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Major Drug Busts Becoming Common

Discussion in 'Seasoned Tokers' started by kristoperobin1, May 18, 2002.

  1. Ontario

    In British Columbia, some police experts believe the illegal cultivation of marijuana is a bigger cash crop than the lumber industry.

    In Chatham-Kent, it's impossible to say whether illegal crops are worth more than the legal crops, but local police officers say the number of so-called grow houses - devoted to marijuana cultivation - are mushrooming, and keeping them under control is far more difficult than in the past.

    "There were grow operations a few years ago, but nothing like today," says a Chatham-Kent police officer who is actively involved in drug investigations.

    He spoke to Chatham The Week about the extent of the problem, and the challenges involved in trying to charge perpetrators, but asked that his identity and those of other drug squad officers not be used.

    Over the past few months the arrests of grow operations that once would have been considered extraordinarily large have become almost common. One night last week alone, two separate raids netted an array of hydroponic equipment and almost 400 marijuana plants. The officers didn't say how large each plant was, but estimated a fully grown marijuana plant has a street value of about $1,000.

    Despite a string of such arrests, the officer says there are many more grow operations than police have been able to target. In fact, raids of that size, that once were so rare that whenever they happened they resulted in major stories in the local media, are now routinely reported in a few paragraphs... if at all.

    "We'll learn some of the tricks to look for and ( the criminals ) will learn new ones to stay ahead of us. It never ends," the officer said. The use of aircraft and heat detecting cameras helps police find illegal drugs growing in fields, so many of the growers have moved the plants indoors.

    That not only gives them a location hidden from view, but it means they can grow year-round. The officer says that, in his opinion, some of these operations are run by sophisticated criminals who have agreements to supply major dealers.

    They frequently steal electricity to power the many high wattage light bulbs needed for the growing operations, and look for unobtrusive ways to vent extremely humid and sometimes pungent smelling air from the houses they use.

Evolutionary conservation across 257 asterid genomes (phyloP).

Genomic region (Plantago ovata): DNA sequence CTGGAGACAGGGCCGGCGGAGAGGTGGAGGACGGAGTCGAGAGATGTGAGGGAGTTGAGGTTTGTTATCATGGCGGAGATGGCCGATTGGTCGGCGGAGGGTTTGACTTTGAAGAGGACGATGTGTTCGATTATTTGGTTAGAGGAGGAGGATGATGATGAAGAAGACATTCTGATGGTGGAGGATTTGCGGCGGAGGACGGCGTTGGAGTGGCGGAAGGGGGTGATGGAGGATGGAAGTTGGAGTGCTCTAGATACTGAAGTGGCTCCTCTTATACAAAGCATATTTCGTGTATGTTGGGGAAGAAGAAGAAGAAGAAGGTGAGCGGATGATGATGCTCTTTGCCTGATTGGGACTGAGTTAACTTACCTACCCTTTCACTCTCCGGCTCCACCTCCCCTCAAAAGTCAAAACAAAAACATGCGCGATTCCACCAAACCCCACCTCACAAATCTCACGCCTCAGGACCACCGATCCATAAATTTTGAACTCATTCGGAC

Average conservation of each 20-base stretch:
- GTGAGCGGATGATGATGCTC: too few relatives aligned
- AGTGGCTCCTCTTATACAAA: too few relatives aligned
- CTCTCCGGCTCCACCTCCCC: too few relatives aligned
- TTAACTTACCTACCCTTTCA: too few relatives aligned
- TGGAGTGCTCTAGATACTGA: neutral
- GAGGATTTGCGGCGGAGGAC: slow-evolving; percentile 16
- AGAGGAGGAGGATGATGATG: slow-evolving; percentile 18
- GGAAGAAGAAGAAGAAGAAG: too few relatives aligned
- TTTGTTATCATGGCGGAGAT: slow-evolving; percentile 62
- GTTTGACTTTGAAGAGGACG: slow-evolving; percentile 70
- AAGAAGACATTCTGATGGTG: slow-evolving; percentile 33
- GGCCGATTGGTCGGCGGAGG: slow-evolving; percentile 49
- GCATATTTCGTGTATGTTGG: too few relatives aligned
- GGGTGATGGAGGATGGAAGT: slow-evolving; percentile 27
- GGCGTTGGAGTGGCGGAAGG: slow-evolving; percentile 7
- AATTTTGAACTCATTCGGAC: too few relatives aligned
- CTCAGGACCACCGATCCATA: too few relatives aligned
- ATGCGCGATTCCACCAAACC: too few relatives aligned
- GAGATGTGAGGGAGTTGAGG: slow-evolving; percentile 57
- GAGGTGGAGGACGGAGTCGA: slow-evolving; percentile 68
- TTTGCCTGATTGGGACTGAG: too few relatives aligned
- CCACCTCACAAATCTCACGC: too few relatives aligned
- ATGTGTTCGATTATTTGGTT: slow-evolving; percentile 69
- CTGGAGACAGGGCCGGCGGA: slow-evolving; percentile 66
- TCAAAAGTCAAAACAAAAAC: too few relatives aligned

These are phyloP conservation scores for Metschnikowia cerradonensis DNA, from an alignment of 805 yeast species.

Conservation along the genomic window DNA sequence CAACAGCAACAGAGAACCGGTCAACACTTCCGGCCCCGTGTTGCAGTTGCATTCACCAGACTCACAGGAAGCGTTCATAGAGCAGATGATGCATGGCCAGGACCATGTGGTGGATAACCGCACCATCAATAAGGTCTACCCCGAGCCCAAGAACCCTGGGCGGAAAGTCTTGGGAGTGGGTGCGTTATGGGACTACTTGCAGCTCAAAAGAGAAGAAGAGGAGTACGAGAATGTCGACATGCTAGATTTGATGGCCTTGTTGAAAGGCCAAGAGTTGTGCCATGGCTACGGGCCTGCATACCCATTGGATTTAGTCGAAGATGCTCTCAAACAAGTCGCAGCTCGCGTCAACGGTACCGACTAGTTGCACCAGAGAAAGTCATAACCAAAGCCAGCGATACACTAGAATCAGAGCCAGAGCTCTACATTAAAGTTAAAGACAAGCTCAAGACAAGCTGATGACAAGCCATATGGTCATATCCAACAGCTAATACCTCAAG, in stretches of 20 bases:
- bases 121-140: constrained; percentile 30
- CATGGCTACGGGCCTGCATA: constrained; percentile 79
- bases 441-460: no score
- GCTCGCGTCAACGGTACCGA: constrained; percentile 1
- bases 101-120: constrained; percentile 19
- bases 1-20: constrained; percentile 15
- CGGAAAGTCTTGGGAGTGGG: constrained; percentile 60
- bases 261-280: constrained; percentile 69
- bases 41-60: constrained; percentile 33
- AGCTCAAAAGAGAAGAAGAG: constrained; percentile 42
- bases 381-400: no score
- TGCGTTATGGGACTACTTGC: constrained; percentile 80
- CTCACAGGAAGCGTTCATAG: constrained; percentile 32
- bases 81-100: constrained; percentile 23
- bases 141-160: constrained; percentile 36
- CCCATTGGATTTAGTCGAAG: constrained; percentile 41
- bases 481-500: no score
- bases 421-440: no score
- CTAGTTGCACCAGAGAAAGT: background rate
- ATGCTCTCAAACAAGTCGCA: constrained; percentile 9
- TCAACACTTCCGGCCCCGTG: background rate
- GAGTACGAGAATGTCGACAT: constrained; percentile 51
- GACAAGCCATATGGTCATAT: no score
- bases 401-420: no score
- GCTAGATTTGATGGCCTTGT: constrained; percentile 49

The officer says some of the growers are extremely skilled and professional.

    "These people aren't growing all of this for Chatham-Kent." he said. "They grow for whoever will pay the most."

    Local police have had some success in nabbing the operators because of team work, the officer said. He wouldn't speak specifically on how the police officers are gathering drug related information but says the local Crimestoppers organization is very good and officers in different units cooperate closely.

    "We get good input," he said "A break and enter investigation can come up with information that helps the drug investigators, and we act as a team. It's cumulative, you work on one case and others come out of it."

    The paperwork detail over the past few years has changed as much as the nature of the growing operations. The court system is demanding a lot more documentation to obtain search warrants. The officer says three pages of documentation were commonly needed for search warrants at one time, while 10 to 15 are often needed today.

    "Short cuts lead to bad case law, so you have to make sure everything is beyond question," he said.

    And once a case has cleared the courts, disposing of the evidence also requires a lot of paperwork because drug offences are federal cases and local officials can't give the OK for disposal.

    All of which means more attention to detail than ever before, and results in police officers emulating business people in constantly looking for more efficient ways to carry out their duties.

    Chatham-Kent isn't alone in seeing this kind of increase in drug growing operations. The officer says police sources guess there are 10,000 growhouses in the Greater Toronto Area, and the officer says that almost all areas are seeing an increase in drug production.

    "We are a safe community, as safe as anywhere else," he says. "But you start shaking the trees and the bad guys will fall out. It's just the way it is right now."
     

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